Choose a Mortgage Company
Securing finances requires a decision that you may have to live with for many years-so spend time comparing the terms and conditions of different lenders, before making your choice. There are a number of ways to find a willing lender, whether through traditional print ads, Realtor referrals or Internet sources. There are also several considerations to keep in mind when shopping for the right lender and program:
- Price: Consider the competitiveness of a lender's terms with that of others, especially for mortgage rates, interest rates, and additional closing costs and points.
- Diversity of products: Price is important but by no means should it be your only determining factor. How extensive is the lender's range of offered loan programs? Check the availability of the loan program most appropriate to your credit profile and property.
- Rapport: Do your lenders and brokers communicate effectively and thoroughly? Are they attentive and prompt? You aren't looking for just a guide but a partner -someone you can work with and trust every step of the way.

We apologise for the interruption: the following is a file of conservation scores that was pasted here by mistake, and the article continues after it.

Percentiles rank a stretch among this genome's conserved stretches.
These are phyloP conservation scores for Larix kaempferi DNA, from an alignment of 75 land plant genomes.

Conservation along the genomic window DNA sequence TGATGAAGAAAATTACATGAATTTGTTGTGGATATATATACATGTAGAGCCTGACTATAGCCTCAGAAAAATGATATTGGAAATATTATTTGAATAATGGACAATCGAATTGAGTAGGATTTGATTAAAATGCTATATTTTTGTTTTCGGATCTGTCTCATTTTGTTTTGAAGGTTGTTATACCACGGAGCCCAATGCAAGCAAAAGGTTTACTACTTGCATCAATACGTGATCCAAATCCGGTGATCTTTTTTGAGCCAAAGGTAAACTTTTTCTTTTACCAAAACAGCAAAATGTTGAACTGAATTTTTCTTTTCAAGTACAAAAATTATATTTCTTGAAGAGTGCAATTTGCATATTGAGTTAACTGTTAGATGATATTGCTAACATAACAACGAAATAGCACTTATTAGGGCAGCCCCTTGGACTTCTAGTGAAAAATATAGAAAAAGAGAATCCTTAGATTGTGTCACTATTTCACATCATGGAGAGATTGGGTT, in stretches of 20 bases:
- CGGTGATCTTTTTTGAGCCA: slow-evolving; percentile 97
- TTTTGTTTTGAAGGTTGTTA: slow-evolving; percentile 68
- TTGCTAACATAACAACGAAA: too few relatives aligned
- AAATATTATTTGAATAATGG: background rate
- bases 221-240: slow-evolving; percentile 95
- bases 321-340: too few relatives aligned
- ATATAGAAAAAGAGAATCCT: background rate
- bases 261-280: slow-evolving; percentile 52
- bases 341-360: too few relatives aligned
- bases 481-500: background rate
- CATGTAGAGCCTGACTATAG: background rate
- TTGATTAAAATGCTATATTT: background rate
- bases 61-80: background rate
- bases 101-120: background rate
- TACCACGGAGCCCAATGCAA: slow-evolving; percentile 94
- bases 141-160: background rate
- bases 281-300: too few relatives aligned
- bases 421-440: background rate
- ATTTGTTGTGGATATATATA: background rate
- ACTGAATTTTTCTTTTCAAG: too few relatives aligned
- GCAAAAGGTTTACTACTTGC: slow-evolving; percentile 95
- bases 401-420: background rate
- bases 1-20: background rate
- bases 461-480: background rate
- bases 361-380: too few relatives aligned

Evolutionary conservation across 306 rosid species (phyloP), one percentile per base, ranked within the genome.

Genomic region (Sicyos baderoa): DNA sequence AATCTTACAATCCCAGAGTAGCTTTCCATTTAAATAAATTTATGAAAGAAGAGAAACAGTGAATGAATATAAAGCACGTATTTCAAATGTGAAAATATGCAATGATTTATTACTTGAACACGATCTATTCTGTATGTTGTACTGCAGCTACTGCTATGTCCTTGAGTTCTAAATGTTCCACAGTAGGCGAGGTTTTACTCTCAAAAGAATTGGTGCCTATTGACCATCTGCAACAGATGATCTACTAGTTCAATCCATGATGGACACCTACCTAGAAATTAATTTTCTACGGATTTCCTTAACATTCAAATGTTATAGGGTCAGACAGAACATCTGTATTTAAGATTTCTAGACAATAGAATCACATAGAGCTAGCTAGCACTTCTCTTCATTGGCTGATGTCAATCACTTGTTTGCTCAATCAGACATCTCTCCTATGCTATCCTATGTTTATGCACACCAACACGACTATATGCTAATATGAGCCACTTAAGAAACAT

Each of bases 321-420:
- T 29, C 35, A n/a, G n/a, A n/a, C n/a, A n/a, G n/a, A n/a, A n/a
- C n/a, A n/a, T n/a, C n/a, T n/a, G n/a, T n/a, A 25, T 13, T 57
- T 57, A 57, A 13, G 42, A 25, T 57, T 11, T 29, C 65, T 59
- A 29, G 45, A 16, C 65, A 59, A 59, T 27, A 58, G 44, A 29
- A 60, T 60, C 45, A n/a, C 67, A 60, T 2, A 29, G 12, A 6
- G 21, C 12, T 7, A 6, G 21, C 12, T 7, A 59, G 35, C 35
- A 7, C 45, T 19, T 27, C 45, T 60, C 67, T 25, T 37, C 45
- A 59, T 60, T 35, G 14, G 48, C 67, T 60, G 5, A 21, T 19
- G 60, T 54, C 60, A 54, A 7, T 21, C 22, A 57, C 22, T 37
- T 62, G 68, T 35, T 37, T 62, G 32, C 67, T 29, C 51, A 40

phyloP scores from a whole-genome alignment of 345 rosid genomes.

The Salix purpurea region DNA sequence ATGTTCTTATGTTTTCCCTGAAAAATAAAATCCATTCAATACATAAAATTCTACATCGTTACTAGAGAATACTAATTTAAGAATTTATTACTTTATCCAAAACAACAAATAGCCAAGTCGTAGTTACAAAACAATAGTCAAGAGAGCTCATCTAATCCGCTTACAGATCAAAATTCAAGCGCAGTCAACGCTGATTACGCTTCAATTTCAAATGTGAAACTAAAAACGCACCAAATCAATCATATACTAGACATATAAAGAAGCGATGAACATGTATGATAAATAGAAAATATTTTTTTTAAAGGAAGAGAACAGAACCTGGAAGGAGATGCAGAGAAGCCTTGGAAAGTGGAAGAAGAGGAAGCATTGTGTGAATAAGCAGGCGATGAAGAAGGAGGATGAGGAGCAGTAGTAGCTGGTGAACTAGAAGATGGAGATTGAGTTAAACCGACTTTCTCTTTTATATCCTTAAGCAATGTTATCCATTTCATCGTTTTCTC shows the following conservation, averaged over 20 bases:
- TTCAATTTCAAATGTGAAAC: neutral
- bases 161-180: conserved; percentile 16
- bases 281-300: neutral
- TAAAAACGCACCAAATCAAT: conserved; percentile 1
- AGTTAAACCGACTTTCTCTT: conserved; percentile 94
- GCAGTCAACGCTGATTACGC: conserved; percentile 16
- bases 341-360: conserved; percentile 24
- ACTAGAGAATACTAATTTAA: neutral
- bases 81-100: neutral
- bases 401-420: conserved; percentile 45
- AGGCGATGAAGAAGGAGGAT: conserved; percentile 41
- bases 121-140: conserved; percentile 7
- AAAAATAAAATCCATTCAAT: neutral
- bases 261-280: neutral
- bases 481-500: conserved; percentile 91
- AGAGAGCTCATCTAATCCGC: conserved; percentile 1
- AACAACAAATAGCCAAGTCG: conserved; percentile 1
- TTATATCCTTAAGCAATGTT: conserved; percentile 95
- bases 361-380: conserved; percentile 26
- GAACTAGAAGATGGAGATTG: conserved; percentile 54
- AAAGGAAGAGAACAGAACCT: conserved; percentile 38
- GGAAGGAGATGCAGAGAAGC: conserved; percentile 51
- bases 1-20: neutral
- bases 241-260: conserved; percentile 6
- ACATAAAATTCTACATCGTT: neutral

- Connections: Check whether the lender has access to local loan approval committees that understand your goals as a borrower.
Choose a Loan
Though there are many different kinds of loans available today, these three are the most commonly used:
- Fixed loan: This long-term option requires monthly payments that will remain the same (fixed) throughout the duration of the loan. The loan term may vary from fifteen to thirty years.
- Adjustable rate mortgage (ARM): The loan rate here will be determined by factors such as the Federal Funds rate index, readjustment intervals, and capitalization rate. The initial interest rate can be as much as 2 to 3 percent lower than a comparable fixed rate mortgage. This can make homeownership more affordable. However you should first examine all factors and consider the downside risks before selecting this option.
- Hybrid loan: Also known as an intermediate or convertable ARM, it offers a fixed interest rate for a specified initial period before it 'switches' to an ARM and adjusts with the market every six months or every year thereafter.
Consult with your lender to determine which loan type and program would best correspond with your resources and needs.